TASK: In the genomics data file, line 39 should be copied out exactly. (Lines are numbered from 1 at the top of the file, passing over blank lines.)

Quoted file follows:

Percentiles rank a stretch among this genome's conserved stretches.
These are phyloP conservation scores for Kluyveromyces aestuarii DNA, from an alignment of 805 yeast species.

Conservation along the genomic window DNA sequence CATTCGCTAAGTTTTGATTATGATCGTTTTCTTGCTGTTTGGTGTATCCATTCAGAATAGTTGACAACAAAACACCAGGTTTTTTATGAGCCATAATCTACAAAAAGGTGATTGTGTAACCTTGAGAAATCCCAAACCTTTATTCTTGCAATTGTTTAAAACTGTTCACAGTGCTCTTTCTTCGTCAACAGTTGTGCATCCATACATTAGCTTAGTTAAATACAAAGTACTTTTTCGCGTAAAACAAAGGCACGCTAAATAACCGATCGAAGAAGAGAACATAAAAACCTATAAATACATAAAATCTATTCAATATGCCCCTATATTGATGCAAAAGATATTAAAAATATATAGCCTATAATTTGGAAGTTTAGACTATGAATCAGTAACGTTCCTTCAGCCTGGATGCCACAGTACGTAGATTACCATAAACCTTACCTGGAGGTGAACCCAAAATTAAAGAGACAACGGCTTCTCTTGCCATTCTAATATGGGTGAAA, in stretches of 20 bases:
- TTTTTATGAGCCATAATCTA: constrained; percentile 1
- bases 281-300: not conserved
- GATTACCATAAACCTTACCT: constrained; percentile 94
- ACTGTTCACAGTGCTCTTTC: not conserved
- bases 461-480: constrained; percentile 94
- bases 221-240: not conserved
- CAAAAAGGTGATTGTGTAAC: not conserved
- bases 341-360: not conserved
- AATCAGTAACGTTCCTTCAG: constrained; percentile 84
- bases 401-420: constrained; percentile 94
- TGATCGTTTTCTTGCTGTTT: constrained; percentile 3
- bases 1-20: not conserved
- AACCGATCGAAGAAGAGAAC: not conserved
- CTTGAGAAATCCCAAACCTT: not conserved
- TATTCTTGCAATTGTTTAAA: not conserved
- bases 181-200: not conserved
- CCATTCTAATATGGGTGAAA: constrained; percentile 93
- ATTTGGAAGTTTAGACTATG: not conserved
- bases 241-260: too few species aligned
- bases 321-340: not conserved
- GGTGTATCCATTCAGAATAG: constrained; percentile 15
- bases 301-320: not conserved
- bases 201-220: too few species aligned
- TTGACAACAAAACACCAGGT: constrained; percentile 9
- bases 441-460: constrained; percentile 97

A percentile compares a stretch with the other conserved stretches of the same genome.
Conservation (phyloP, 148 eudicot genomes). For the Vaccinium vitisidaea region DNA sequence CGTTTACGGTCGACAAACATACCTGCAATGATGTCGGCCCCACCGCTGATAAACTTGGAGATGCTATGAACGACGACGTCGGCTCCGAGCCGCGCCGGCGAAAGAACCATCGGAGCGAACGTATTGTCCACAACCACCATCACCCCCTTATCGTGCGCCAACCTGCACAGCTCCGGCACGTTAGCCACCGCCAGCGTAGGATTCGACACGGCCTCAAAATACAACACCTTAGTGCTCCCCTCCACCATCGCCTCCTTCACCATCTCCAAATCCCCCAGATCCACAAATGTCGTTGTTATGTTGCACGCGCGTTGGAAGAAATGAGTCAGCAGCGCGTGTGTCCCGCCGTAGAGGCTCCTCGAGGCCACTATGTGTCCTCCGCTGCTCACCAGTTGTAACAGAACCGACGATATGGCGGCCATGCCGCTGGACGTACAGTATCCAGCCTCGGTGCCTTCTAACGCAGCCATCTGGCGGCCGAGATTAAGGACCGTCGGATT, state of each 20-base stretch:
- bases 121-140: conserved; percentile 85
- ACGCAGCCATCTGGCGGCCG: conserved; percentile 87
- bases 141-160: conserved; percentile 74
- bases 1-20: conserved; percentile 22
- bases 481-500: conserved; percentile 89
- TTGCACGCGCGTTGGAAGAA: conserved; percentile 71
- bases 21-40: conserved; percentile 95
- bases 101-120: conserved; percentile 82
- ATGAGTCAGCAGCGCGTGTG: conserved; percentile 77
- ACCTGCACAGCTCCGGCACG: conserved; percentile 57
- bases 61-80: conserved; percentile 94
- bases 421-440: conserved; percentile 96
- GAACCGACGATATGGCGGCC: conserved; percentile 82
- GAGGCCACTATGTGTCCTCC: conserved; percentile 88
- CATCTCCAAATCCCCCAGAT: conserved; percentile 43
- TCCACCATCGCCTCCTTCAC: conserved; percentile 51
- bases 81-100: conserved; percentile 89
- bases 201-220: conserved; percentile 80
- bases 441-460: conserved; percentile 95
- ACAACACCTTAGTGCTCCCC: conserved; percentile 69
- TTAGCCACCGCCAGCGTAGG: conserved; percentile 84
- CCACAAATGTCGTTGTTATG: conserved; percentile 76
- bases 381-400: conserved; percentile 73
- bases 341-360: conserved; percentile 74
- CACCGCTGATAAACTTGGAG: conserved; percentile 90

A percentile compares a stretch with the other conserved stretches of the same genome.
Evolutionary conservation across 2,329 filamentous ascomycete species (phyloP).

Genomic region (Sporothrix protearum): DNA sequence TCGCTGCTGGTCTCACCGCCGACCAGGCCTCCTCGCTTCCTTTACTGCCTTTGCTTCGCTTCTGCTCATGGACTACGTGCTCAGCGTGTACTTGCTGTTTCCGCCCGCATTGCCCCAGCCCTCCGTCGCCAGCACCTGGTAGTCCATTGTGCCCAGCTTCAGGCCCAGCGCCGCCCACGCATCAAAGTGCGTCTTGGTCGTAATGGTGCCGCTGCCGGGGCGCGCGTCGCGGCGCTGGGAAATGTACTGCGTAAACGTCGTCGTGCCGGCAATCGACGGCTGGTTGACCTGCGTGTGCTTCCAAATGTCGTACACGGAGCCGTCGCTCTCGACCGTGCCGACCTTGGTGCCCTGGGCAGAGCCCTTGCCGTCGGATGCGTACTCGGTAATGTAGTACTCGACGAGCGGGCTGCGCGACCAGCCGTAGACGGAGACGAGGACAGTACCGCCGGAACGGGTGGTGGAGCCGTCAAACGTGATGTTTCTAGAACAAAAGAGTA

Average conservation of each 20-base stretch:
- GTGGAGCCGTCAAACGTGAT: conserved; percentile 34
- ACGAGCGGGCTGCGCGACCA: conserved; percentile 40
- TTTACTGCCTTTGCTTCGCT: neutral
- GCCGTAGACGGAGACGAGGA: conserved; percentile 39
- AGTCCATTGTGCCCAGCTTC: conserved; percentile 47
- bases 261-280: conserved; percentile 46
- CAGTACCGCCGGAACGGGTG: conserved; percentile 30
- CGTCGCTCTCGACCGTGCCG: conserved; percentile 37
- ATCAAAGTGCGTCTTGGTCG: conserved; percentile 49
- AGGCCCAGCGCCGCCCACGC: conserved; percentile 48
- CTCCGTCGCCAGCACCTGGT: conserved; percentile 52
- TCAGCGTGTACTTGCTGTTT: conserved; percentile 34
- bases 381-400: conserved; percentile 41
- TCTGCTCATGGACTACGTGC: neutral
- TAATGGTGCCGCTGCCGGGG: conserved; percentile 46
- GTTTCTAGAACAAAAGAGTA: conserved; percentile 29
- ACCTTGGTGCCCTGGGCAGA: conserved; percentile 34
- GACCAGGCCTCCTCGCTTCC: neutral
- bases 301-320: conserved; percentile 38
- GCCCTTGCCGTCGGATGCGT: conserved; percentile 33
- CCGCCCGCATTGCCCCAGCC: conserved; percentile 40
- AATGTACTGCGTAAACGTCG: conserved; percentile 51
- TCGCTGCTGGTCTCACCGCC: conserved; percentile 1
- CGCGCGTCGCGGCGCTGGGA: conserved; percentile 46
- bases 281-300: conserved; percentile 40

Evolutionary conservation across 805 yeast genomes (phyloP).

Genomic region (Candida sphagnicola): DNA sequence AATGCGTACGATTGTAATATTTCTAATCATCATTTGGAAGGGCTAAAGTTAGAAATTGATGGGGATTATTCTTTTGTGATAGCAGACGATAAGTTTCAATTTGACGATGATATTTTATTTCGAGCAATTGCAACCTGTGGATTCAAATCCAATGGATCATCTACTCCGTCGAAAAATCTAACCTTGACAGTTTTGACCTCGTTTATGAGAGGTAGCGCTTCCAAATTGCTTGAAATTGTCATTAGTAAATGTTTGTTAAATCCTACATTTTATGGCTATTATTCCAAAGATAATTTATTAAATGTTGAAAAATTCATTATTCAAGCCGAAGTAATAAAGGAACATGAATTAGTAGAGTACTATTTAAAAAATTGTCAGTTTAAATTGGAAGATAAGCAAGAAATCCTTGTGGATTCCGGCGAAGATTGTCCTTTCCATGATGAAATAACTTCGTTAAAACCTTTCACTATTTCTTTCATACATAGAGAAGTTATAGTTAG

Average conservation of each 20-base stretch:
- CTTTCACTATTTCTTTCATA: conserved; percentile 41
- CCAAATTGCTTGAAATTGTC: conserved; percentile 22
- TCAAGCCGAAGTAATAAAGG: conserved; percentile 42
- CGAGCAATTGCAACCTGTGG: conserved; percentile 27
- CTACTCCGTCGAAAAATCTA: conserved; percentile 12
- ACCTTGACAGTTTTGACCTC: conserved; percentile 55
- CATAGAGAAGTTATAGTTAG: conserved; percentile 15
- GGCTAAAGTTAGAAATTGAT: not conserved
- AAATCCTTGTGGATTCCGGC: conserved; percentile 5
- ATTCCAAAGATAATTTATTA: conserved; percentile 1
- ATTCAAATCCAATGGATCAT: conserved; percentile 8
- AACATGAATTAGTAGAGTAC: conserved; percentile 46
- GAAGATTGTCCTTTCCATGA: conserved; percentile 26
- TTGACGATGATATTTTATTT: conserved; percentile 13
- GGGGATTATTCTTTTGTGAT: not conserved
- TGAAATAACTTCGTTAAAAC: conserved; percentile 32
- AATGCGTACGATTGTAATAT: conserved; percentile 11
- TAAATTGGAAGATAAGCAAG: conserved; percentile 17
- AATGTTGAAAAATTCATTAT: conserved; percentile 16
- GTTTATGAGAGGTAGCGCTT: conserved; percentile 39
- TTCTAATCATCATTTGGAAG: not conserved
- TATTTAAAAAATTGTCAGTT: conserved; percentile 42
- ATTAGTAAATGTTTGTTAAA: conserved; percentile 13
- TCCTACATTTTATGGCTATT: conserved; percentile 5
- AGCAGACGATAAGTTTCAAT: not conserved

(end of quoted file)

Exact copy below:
- ATGAGTCAGCAGCGCGTGTG: conserved; percentile 77